Diagnosing Metabolic Syndrome in Horses

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Credit: Thinkstock In the development of insulin resistance, horses become less sensitive to the effects of insulin, the hormone secreted by the pancreas that helps control sugar levels in the blood.

Credit: Thinkstock In the development of insulin resistance, horses become less sensitive to the effects of insulin, the hormone secreted by the pancreas that helps control sugar levels in the blood.

Is your pony or horse an easy keeper, often over-conditioned and prone to repeated bouts of laminitis? Sounds like insulin resistance or even equine metabolic syndrome might be the culprit, but how can you find out for certain?

“Accurately diagnosing insulin resistance in horses or ponies is an essential first step to correctly feeding and managing them to limit the chances of developing life-threatening laminitis,” explained Kathleen Crandell, PhD, a Kentucky Equine Research nutritionist.

In the development of insulin resistance, horses become less sensitive to the effects of insulin, the hormone secreted by the pancreas that helps control sugar levels in the blood. According to experts in this field*, including Nicholas Frank, DVM, DACVIM, from Tufts Cummings School of Veterinary Medicine, North Grafton, Massachusetts, there are several basic tests to screen for insulin dysregulation, including resting insulin and glucose levels in a blood sample and calculating the ratios of those two values.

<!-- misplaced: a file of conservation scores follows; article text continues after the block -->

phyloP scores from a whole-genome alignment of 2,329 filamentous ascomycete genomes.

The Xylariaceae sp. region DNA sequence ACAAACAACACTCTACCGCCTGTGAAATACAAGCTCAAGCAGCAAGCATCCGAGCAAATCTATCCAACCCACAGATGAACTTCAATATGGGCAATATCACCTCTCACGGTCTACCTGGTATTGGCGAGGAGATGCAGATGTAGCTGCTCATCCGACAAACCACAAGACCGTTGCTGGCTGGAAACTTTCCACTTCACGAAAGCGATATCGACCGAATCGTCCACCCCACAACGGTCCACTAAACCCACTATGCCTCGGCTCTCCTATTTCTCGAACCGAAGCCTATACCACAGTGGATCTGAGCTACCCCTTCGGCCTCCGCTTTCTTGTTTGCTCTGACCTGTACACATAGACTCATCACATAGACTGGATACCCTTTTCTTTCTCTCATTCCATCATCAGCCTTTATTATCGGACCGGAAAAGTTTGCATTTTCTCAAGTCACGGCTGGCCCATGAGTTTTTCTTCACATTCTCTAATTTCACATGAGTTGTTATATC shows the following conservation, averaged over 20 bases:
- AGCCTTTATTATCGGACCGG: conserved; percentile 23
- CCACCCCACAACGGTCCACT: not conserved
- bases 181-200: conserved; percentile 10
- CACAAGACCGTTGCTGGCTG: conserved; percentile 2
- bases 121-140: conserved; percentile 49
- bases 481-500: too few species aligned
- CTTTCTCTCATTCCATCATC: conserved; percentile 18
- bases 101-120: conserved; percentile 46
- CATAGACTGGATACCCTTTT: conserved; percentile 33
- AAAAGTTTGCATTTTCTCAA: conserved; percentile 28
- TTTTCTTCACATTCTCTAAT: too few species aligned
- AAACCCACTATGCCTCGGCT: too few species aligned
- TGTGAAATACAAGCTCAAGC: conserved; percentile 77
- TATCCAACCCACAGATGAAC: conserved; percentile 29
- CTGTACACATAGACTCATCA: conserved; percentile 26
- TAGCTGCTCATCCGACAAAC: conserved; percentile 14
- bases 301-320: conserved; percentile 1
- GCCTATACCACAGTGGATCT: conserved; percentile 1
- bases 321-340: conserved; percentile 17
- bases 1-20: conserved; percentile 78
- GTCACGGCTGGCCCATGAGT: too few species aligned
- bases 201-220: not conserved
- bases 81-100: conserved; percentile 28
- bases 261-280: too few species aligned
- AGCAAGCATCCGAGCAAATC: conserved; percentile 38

“In some horses, these values can be normal even though the horse is actually insulin resistant. In such cases, a dynamic test is needed,” Crandell said.

One such test is the intravenous glucose tolerance test (IVGTT). This test involves taking a blood sample before intravenous administration of sugar (dextrose) and collecting serial blood samples at 1, 15, 30, 45 and 60 minutes after injection. Samples are then analyzed to measure glucose and insulin values.

“In a normal horse, the values of both insulin and sugar increase but then return to normal relatively quickly. In insulin-resistant horses, including those with equine metabolic syndrome, blood sugar and insulin levels increase and remain elevated for a longer period of time,” summarized Crandell.

Although not as simple as taking a single blood sample (the IVGTT involves placing an intravenous catheter and is usually performed in a hospital setting), the IVGTT is far more sensitive and therefore more likely to correctly diagnose horses with insulin resistance. After definitively diagnosing insulin resistance, owner education, diet changes, and an appropriate exercise regime can be instituted to keep these horses as healthy and comfortable as possible.

For more detailed information regarding insulin resistance and equine metabolic syndrome, see Five Reasons to Analyze Horse Forage and Pasture, Insulin Resistance in Horses May Have Hereditary Factor and Managing Horses on High-Fructan Pastures.

*Schuver, A., N. Frank, K.A. Cheroy, et al. 2014. Assessment of insulin and glucose dynamics by using an oral sugar test in horses. Journal of Equine Veterinary Science 34:465-470.

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